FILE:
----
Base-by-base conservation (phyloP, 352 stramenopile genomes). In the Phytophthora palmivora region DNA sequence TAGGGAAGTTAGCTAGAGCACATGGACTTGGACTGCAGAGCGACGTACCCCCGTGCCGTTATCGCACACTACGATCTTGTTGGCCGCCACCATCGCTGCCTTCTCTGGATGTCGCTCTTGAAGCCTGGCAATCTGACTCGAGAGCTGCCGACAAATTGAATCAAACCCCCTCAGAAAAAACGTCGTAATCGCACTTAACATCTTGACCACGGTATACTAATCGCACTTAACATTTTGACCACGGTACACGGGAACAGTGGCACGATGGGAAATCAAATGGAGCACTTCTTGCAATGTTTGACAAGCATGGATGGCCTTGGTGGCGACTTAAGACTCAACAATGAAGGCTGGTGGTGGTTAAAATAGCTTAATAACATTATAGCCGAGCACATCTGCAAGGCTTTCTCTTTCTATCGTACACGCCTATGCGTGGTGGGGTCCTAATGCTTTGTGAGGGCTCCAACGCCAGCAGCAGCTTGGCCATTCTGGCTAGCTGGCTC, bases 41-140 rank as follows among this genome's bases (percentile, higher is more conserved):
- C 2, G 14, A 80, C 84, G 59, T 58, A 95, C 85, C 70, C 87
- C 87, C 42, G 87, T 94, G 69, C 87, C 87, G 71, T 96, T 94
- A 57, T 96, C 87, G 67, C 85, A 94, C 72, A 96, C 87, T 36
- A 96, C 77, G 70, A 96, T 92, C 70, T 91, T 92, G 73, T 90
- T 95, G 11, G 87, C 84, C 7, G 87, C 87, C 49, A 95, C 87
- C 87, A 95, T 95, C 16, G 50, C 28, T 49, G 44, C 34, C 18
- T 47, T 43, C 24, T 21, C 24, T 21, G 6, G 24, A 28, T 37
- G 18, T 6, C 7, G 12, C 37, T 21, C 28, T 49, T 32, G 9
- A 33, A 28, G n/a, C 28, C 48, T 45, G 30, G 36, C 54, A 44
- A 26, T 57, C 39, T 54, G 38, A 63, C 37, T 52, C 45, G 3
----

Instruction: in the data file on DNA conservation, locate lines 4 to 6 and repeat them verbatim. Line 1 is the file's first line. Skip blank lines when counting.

- A 57, T 96, C 87, G 67, C 85, A 94, C 72, A 96, C 87, T 36
- A 96, C 77, G 70, A 96, T 92, C 70, T 91, T 92, G 73, T 90
- T 95, G 11, G 87, C 84, C 7, G 87, C 87, C 49, A 95, C 87